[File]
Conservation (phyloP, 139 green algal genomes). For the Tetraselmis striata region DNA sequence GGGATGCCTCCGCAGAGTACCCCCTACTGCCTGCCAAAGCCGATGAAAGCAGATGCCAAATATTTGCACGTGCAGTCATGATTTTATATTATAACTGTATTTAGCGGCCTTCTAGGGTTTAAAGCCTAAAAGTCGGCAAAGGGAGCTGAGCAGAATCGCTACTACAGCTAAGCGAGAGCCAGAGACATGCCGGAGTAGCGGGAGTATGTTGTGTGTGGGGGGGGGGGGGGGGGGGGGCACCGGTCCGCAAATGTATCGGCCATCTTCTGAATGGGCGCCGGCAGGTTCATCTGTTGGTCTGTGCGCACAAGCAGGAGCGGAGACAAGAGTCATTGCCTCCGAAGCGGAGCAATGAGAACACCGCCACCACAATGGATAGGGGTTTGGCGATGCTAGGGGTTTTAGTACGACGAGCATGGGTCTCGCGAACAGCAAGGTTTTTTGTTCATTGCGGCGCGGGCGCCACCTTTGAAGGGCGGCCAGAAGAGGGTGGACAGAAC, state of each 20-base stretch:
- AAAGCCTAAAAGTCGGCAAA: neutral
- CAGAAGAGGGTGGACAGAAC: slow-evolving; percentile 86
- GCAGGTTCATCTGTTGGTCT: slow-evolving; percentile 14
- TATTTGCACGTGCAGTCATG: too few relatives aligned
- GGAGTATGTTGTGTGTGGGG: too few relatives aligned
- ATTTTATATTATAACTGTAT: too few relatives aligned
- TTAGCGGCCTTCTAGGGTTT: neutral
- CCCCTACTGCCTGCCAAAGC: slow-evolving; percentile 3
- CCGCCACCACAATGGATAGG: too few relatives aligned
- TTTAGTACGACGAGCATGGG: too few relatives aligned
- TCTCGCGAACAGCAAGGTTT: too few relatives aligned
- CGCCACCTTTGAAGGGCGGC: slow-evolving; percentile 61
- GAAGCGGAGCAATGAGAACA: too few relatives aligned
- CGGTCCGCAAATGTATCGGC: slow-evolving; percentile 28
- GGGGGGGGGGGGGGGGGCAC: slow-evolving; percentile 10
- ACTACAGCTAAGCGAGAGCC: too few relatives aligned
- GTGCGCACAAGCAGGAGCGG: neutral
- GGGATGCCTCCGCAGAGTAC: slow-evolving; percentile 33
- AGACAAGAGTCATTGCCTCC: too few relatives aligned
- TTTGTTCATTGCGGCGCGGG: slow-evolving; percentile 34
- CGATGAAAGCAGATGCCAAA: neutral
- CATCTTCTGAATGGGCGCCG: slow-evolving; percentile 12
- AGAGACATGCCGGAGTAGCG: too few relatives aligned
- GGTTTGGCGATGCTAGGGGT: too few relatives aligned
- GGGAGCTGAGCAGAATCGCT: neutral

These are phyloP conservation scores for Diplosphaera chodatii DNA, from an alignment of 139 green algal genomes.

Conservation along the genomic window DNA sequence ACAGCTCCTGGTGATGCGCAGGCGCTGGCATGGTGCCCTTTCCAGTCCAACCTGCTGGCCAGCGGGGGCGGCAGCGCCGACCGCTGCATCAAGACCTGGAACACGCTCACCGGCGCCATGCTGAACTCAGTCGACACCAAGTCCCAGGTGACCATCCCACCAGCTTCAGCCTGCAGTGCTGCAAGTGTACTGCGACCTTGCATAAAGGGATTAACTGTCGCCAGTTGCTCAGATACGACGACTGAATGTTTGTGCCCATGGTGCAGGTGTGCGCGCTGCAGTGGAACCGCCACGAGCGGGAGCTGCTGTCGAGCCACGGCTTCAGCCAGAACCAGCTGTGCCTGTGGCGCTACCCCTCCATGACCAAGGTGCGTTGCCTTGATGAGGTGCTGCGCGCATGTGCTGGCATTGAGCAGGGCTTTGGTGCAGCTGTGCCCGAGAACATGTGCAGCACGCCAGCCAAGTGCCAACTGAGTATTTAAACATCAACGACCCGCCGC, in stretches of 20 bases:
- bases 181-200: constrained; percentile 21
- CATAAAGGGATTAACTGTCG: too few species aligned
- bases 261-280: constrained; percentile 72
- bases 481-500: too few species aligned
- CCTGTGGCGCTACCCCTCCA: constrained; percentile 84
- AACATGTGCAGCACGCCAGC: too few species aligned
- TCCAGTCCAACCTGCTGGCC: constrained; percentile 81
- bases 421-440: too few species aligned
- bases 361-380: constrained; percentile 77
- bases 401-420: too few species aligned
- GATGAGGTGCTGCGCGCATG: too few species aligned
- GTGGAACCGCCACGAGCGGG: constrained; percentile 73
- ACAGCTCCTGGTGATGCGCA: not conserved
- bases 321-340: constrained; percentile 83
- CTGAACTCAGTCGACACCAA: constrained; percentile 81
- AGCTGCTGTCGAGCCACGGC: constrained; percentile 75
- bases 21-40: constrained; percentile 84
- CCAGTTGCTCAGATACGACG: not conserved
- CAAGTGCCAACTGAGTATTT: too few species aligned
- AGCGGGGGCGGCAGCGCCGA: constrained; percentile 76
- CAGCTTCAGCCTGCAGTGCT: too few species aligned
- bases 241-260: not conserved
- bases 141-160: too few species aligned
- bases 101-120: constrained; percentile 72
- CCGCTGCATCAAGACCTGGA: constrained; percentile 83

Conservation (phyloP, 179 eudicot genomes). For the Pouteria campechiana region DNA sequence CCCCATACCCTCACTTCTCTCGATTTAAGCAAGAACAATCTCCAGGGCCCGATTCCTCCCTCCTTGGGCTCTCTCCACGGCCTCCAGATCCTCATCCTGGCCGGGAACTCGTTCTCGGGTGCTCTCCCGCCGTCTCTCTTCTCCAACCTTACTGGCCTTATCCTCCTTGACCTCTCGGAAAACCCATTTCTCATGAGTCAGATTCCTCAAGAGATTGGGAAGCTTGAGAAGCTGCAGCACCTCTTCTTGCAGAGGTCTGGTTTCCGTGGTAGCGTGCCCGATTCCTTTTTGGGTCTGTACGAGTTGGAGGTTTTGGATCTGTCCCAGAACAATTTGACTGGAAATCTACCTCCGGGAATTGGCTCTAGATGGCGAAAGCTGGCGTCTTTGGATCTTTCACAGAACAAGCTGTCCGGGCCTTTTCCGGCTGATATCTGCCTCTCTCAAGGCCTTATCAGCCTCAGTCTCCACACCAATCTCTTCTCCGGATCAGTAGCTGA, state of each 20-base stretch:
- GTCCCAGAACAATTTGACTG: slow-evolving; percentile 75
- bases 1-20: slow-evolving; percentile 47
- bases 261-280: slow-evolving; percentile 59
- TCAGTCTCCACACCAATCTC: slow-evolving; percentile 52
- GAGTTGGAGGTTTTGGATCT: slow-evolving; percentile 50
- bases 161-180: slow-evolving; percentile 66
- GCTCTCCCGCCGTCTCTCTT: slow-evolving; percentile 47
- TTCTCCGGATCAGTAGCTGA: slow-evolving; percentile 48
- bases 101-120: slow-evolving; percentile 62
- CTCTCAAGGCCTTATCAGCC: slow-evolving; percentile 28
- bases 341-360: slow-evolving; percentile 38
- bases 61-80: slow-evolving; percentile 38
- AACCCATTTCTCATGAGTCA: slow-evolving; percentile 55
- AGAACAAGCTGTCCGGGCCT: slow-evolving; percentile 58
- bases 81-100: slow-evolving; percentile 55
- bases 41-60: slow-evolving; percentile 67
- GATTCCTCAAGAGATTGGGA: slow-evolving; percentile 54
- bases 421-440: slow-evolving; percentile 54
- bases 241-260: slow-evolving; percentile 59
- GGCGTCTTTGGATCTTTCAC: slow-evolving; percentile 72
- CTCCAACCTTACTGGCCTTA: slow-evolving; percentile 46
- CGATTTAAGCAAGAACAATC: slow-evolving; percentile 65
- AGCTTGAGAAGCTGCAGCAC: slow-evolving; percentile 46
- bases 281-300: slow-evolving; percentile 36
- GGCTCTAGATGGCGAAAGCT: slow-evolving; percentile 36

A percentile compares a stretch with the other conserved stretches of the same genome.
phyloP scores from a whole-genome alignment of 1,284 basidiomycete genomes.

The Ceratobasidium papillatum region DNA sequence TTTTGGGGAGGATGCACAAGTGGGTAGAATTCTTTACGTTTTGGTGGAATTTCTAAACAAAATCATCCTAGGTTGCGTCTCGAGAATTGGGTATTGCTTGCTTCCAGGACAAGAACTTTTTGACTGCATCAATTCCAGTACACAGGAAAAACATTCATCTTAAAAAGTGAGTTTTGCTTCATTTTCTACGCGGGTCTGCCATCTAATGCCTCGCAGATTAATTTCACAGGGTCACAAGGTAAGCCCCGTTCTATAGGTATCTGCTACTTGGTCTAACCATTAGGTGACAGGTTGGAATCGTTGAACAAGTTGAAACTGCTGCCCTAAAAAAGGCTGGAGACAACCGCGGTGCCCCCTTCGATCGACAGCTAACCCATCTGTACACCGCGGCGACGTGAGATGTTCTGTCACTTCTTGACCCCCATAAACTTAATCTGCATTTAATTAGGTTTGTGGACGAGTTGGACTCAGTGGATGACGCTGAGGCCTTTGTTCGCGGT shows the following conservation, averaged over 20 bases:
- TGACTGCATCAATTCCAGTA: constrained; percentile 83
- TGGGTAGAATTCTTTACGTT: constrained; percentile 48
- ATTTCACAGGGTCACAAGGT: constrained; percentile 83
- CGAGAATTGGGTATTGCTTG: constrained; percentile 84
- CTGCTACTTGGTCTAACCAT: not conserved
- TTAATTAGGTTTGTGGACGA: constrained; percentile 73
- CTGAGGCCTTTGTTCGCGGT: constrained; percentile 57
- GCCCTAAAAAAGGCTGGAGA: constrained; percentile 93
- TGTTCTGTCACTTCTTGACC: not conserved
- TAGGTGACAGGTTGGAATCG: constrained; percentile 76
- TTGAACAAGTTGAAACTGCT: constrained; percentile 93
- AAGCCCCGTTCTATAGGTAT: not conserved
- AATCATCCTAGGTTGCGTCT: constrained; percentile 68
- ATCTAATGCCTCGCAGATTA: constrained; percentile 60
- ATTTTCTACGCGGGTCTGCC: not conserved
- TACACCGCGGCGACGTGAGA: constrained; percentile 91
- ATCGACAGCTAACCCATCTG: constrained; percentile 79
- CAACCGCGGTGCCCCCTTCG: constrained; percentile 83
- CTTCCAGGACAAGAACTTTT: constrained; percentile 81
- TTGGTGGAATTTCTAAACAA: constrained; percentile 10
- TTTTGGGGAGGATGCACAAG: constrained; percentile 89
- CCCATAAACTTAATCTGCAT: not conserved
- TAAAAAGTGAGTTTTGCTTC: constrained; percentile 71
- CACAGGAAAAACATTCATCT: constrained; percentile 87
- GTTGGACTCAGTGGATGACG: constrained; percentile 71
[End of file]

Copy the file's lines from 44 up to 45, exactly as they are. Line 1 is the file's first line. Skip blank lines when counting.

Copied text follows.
- AGCTGCTGTCGAGCCACGGC: constrained; percentile 75
- bases 21-40: constrained; percentile 84